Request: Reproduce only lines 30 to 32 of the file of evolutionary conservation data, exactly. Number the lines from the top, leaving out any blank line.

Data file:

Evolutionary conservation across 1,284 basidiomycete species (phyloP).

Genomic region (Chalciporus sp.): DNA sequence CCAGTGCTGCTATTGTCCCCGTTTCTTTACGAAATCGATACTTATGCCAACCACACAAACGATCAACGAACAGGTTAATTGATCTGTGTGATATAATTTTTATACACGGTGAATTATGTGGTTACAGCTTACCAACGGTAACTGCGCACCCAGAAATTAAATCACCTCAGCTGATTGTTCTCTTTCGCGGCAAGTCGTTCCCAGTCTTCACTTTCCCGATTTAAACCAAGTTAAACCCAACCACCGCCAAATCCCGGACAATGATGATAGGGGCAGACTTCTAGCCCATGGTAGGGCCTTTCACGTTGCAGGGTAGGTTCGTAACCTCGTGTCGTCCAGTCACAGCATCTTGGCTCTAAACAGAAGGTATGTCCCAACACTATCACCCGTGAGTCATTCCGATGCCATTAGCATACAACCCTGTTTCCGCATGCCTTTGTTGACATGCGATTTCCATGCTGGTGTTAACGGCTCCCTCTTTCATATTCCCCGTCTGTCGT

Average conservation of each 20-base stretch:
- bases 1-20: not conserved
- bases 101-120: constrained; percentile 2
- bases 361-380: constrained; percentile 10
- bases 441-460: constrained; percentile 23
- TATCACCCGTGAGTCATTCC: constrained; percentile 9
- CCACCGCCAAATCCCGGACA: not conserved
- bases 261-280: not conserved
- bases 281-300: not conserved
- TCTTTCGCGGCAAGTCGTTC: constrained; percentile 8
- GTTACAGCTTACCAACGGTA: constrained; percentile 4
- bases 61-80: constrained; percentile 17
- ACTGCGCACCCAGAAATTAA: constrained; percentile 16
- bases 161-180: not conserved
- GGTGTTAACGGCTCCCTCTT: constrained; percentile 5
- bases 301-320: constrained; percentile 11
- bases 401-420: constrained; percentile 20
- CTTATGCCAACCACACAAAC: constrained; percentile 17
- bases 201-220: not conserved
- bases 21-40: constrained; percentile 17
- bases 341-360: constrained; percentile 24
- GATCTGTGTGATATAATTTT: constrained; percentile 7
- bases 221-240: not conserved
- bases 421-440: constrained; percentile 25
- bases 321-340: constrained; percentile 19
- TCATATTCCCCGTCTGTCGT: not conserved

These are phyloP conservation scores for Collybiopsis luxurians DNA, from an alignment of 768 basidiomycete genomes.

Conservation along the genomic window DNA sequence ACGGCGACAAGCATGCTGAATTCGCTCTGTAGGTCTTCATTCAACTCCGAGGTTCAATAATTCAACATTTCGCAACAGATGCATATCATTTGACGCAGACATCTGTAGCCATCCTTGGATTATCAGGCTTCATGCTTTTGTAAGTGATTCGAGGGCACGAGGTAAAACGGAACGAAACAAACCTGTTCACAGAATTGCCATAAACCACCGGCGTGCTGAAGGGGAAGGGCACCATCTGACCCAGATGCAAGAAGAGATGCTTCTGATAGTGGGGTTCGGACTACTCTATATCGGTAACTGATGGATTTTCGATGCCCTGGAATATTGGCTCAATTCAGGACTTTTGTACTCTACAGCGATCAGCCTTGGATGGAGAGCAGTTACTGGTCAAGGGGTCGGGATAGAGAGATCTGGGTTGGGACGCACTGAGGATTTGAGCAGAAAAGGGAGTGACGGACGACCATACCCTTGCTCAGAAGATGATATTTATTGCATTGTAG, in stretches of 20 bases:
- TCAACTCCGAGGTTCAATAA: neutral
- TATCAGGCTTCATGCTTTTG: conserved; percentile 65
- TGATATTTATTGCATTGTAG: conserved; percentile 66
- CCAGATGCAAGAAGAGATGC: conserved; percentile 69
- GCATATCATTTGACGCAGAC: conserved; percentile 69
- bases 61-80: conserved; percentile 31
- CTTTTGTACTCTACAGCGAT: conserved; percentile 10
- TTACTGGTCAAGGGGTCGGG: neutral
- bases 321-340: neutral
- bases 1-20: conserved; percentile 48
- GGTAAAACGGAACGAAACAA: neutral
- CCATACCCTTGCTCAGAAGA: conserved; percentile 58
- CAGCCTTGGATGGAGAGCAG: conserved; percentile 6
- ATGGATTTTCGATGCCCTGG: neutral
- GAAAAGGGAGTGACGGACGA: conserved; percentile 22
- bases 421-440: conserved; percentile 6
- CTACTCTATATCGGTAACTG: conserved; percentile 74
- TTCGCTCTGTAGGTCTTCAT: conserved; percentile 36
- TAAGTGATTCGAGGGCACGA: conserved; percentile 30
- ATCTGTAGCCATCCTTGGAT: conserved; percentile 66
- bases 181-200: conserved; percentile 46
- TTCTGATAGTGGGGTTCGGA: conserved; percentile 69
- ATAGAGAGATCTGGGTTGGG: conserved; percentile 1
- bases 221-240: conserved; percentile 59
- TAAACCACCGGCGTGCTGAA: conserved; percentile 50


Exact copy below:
Conservation along the genomic window DNA sequence ACGGCGACAAGCATGCTGAATTCGCTCTGTAGGTCTTCATTCAACTCCGAGGTTCAATAATTCAACATTTCGCAACAGATGCATATCATTTGACGCAGACATCTGTAGCCATCCTTGGATTATCAGGCTTCATGCTTTTGTAAGTGATTCGAGGGCACGAGGTAAAACGGAACGAAACAAACCTGTTCACAGAATTGCCATAAACCACCGGCGTGCTGAAGGGGAAGGGCACCATCTGACCCAGATGCAAGAAGAGATGCTTCTGATAGTGGGGTTCGGACTACTCTATATCGGTAACTGATGGATTTTCGATGCCCTGGAATATTGGCTCAATTCAGGACTTTTGTACTCTACAGCGATCAGCCTTGGATGGAGAGCAGTTACTGGTCAAGGGGTCGGGATAGAGAGATCTGGGTTGGGACGCACTGAGGATTTGAGCAGAAAAGGGAGTGACGGACGACCATACCCTTGCTCAGAAGATGATATTTATTGCATTGTAG, in stretches of 20 bases:
- TCAACTCCGAGGTTCAATAA: neutral
- TATCAGGCTTCATGCTTTTG: conserved; percentile 65